The telephone won’t stop ringing at his offices in Chicago and Alabama. The emails and messages keep pouring in.
It may have been 23 years since Bo Jackson put on a uniform, but his comments last week to USA TODAY Sports clearly struck a nerve.
Jackson’s statement that he “would have never played football” had he been aware of CTE and other health risks reverberated throughout the sports world, and he was floored by the subsequent attention. Jackson was lauded for his candor, but also bombarded by calls and letters from irate football fans, amateur coaches, and even parents, telling him to keep his mouth shut.
He was accused of being unqualified to speak out about one of football’s most controversial topics, with others calling him hypocritical.
“They wanted know why I would try to deface football when I have football training at my facility (Bo Jackson’s Elite Sports in Lockport, Ill.)?’’ Jackson told USA TODAY Sports after he was honored by the Professional Baseball Scouts Foundation. “It’s different. We teach proper techniques to all sports, not just football, by people who have played the game at its highest level. We teach kids the proper technique to play the game. Tackling is an art form. It’s not about running into each other as hard as you can.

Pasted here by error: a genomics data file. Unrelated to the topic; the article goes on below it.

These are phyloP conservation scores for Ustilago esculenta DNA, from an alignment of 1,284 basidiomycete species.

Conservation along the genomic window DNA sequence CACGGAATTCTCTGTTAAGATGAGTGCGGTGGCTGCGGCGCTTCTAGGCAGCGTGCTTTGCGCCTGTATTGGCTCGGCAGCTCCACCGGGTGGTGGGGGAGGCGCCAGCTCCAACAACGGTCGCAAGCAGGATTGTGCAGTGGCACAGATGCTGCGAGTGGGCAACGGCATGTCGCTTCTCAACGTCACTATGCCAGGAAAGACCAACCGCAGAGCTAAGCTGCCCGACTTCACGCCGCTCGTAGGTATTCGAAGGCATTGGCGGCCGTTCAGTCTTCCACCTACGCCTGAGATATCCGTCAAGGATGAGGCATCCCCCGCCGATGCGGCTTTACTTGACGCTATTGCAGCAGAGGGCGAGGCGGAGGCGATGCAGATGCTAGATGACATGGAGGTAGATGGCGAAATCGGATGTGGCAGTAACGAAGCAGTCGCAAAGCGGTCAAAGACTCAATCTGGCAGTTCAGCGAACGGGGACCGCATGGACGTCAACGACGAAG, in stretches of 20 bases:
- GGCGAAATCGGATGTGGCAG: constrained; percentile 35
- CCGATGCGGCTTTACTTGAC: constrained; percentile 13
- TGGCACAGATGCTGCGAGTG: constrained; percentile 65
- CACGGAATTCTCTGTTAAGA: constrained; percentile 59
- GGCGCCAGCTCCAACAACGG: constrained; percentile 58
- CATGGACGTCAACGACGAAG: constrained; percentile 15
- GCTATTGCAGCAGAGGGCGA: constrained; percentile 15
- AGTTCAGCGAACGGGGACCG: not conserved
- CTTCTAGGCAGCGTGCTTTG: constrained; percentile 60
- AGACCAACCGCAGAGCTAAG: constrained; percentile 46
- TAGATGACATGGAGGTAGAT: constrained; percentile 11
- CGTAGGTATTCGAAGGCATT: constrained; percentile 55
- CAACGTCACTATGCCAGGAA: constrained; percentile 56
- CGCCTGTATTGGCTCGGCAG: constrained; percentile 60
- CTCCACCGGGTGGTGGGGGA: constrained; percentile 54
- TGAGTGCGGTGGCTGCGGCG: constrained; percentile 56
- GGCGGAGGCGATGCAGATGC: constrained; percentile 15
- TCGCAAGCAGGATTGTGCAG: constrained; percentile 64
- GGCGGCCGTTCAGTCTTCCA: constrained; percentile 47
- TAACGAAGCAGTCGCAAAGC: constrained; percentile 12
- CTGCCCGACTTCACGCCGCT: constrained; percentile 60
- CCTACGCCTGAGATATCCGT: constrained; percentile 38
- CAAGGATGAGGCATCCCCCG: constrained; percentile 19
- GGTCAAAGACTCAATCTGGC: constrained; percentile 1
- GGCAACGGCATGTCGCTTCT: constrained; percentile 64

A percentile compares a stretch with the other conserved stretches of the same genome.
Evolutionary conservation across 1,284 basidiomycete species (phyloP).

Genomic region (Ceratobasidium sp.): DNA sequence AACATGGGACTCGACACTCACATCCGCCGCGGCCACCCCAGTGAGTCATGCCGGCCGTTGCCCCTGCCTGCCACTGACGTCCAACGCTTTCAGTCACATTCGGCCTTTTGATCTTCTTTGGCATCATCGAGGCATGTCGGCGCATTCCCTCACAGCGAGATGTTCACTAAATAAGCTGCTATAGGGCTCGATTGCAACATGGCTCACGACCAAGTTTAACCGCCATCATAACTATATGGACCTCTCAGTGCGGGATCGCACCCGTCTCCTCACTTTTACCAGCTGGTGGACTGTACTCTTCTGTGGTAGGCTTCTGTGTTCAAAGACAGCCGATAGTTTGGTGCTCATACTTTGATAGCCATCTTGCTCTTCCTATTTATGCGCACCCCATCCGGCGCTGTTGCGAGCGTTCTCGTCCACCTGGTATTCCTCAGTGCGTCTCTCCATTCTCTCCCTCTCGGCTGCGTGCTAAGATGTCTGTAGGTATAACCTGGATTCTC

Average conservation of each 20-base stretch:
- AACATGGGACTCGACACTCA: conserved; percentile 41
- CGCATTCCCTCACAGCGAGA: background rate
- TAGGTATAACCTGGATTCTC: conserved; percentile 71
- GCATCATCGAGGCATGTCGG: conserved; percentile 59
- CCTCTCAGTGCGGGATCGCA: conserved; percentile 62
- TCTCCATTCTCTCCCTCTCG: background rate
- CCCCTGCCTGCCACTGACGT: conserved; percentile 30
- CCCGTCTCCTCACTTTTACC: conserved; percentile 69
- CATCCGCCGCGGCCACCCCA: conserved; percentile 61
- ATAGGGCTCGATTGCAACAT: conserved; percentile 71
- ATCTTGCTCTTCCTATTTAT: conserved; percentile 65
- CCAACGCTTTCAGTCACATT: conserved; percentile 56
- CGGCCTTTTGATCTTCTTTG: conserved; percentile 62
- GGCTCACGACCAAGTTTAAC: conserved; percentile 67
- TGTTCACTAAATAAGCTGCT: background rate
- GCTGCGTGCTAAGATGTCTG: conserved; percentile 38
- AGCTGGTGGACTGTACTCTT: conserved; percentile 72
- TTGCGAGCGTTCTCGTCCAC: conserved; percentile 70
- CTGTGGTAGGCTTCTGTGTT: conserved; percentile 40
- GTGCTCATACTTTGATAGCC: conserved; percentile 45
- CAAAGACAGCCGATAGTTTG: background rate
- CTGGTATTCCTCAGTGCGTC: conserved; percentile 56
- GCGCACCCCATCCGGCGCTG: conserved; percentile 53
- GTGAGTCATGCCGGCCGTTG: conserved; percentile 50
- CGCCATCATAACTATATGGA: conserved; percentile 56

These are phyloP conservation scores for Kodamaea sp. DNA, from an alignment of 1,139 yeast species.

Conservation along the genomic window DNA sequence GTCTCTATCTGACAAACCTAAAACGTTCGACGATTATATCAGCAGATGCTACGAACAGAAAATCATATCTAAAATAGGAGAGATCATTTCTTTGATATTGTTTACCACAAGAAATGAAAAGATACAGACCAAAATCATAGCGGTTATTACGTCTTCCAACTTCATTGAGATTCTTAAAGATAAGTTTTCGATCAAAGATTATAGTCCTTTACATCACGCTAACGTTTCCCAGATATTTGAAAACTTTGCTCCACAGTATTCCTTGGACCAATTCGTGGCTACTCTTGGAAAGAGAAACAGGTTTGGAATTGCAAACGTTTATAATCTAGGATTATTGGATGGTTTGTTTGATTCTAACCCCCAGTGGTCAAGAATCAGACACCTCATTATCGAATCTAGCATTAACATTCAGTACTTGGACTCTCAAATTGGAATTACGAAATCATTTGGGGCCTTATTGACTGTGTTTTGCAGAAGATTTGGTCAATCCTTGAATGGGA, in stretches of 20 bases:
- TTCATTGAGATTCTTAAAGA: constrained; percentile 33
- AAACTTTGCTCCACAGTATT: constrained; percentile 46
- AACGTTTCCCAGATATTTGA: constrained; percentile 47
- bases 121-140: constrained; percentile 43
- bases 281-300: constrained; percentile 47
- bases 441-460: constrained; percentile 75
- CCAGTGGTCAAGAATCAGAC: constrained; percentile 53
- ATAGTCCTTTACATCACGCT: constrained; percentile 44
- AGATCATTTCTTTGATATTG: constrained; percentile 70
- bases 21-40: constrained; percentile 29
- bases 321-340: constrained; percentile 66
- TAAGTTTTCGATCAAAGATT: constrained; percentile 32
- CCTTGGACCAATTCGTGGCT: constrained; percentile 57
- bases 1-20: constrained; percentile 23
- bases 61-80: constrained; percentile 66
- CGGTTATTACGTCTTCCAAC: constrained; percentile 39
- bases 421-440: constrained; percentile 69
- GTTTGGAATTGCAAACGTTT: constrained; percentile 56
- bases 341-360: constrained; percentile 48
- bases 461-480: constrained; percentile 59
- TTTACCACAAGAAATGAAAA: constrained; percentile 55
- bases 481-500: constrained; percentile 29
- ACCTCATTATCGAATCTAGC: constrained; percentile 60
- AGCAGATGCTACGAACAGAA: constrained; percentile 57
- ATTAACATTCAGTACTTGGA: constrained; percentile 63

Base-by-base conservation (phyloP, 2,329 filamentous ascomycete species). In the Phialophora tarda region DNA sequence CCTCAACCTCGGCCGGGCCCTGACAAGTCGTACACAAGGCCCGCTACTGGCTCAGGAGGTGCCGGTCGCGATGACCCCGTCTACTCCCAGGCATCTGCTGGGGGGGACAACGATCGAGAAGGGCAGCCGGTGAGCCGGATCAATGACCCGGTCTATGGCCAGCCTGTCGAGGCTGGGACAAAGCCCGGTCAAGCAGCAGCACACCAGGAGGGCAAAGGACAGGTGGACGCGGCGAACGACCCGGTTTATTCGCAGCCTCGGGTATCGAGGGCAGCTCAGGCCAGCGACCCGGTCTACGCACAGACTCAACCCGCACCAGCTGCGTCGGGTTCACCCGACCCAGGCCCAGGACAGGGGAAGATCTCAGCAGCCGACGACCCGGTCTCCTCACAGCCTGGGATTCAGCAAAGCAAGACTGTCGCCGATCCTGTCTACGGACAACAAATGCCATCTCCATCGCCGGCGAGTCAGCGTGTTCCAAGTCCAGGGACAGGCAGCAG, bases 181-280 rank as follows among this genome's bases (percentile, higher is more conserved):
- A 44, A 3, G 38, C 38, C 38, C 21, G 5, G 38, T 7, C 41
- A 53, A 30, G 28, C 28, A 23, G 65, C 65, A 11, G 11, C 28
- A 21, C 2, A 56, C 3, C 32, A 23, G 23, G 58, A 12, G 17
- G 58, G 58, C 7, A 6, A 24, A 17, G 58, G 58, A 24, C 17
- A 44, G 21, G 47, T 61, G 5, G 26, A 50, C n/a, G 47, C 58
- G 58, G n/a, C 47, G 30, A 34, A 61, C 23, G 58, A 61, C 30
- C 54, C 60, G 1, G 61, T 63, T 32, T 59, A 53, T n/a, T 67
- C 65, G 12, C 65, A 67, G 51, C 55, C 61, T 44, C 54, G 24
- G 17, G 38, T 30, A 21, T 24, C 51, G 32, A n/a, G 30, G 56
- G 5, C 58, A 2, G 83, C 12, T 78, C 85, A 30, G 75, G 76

“I’m also getting people saying I know nothing about concussions and head injuries. Let me tell you this, I speak on concussions because I’ve had a couple. I speak on CTE because I have a tendency to forget little things like where I put my keys five minutes ago. Or I forget what items I came to the grocery store for. I had my bell rung a couple of times while I was with the Raiders. One time I got up off the field, came to the other sideline, and actually sat on the wrong bench.
“So people shouldn’t make comments about somebody unless you have walked in their shoes, or you have competed on the same level that they have. Period. All of the comments are probably coming from selfish people only looking to make a profit off the sport.”
Jackson says he has not and won’t join any legal actions taken against the NFL by former players.
“I think it’s best for me to stay out of lawsuits,’’ Jackson says, “so the guys who really needs those funds can have them.’’
Jackson, the former Heisman Trophy winner, Pro Bowl running back from the Los Angeles Raiders and All-Star outfielder with the Kansas City Royals, will be forever indebted to football and baseball, making him one of sports’ biggest icons. And even if he knew about the risk of head injuries growing up, Jackson says, he still would have played football at least through high school.
“But the higher you go up that ladder,’’ Jackson says, “the more risks that you are taking because you are dealing with bigger, stronger, faster caliber athletes, and everybody is trying to impress.
“The person I love in the NFL like my own son is Cam Newton (also a Heisman winnerfrom Auburn). I cuss him out like my own son. But every time he takes a hit to his head, that scares me, it scares the hell out of me.
“I witnessed him getting hit hard twice, and both times go to the locker room. I know he can take care of himself, but it still scares me. I care about all of those players playing, I don’t want to see anybody getting hurt.
“It bothers me when ex-NFL players are walking around homeless, don’t have medical insurance, and are walking around in chronic pain. It bothers me, even though I haven’t played game in 25 years. When I see something that’s not right it will always bother me.’’
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SOURCE: USA Today